The market is experiencing a bout of "profit-taking fever," Jim Cramer said Thursday on his
"RealMoney" radio show.
That's healthy, he said, as the market has had a powerful rally in recent weeks. With so many stocks at or near their 52-week highs, it's reasonable they would take a breather. The important thing is to know your stocks, so you don't get shaken out, he said.
raised its first-quarter outlook Thursday, but the stock was down as of late Thursday.
reported "great news" in its midquarter update Wednesday night, said Cramer, but its stock was also down late Thursday. Likewise,
on Thursday reported rising gross margins and "terrific bookings" in its quarterly report, said Cramer, but its stock was down on the day.
When everyone knows things are good, said Cramer, you tend to have a bit of a selloff. Investors want to lock in profits.
But if you are able to have some perspective, Cramer believes the good news in Qualcomm, Texas Instruments and National Semiconductor will be rewarded. All of them make parts that go into the products that make up the tech gadget revolution, he said.
Cramer believes the "selling squall" will probably last until the
meets and likely raises interest rates next week.
This is day one of the selloff, he said, adding that he likes to buy stocks on day three or four of a selloff.
Cramer On Demand
is in the midst of a turnaround thanks to improvements in the look and feel of its stores.
Cramer disliked Wal-Mart for five years, he said, because its stores had lost their "excitement." People want to feel good when they spend, he said.
But Wal-Mart has put a former
executive in charge of improving the stores. Target "gets it," he said.
Cramer turned bullish on Wal-Mart in September, and the stock has gone to $50 from $43. But it has now pulled back to about $47 in a "classic stair-step" pattern, said Cramer, and he likes the stock very much. Cramer wishes his restrictions would allow him to buy the stock for his charitable trust, Action Alerts PLUS. (Cramer discussed Wal-Mart as part of a weekly feature on TheStreet.com where readers vote on a stock they'd like to hear him discuss -- vote on next week's stock at the end of this article! Choices include Apple, Dell, Ford, Tivo, Toll Brothers and Sun Microsystems.)
In his weekly "Stump Cramer" segment, Cramer was tripped up by
China Techfaith Wireless Communication Technology
Superior Well Services
( SWSI), which he called "one of the best" oilfield services companies.
In response to a question about
, Cramer said Tom Brown of Bankstocks.com called the student loan servicing company "one of the most attractive investment opportunities of 2006." Cramer, reading from Brown's report, said the skeptics are "way, way too negative" and have "concocted arguments that make no sense." Cramer said Brown is a "moneymaker," and "his picks win."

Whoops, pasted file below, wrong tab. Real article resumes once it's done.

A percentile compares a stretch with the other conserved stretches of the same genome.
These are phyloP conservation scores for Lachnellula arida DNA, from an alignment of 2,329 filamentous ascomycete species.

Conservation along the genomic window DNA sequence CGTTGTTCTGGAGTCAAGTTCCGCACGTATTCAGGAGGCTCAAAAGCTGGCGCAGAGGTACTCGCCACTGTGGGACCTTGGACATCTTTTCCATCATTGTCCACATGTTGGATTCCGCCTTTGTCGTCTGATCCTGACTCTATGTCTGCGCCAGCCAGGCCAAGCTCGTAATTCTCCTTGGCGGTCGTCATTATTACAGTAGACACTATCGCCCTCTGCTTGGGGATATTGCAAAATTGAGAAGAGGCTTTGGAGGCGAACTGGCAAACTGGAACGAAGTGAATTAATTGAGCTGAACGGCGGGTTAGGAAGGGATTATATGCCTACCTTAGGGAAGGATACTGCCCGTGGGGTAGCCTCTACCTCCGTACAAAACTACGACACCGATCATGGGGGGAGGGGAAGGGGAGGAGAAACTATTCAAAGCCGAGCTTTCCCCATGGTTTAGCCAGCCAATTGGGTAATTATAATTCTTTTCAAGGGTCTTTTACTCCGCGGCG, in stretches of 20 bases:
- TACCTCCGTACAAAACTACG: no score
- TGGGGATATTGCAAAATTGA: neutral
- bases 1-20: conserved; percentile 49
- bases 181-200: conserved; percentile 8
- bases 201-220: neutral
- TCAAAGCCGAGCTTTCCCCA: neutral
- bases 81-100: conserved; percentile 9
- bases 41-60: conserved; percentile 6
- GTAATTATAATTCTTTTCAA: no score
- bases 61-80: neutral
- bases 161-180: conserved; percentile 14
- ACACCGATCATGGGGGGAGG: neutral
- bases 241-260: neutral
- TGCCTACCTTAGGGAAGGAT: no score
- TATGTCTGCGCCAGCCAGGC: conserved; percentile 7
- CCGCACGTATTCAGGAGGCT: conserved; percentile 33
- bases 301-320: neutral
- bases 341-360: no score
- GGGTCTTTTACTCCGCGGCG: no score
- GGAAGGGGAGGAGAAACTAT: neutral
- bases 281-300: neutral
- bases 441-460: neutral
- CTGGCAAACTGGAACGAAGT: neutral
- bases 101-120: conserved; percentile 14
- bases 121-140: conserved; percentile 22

, Cramer said he is a fan of manager Will Danhoff because he buys stocks that go up in good times and doesn't get hurt in bad times.
( LU), Cramer said even though he owns it and is positive on CEO Patricia Russo and CFO Frank D'Amelio, he doesn't believe the stock will do much for the next couple of quarters. Lucent "did one thing right," he said, when it reported its last quarter. It took all the optimism out of the stock, he said. So, Cramer doesn't believe there is much downside in Lucent. But, "I don't know if I can make you money in Lucent right now," he said.
Cramer would buy
before it splits into two separate entities. Cramer is bullish on both CBS and Viacom. He likes CBS because it is a "moneymaker," and he likes the new Viacom, which will have the high growth cable TV channels. Both entities will have excellent CEOs, he said.
( SUF) is a controversial stock and a "highly speculative" company. Critics say management's track record "isn't any good" and that it can't be trusted, he said. The stock does not belong in an IRA or a 401(k), said Cramer.
will do a "gigantic buyback" and implement a "remarkable expansion" of its drilling activities is a boon to drillers such as
, said Cramer. All are going to have up years in 2006, he said, because of Chevron's increase of capital expenditures by 35%. That should prompt other oil companies to do the same, he said.
Cramer likes the oil drillers but said to sell the oil companies.
At the time of publication, Cramer was long Halliburton, Lucent and Qualcomm.
James J. Cramer is a director and co-founder of TheStreet.com. He contributes daily market commentary for TheStreet.com's sites and serves as an adviser to the company's CEO. Outside contributing columnists for TheStreet.com and RealMoney.com, including Cramer, may, from time to time, write about stocks in which they have a position. In such cases, appropriate disclosure is made. To see his personal portfolio and find out what trades Cramer will make before he makes them, sign up for
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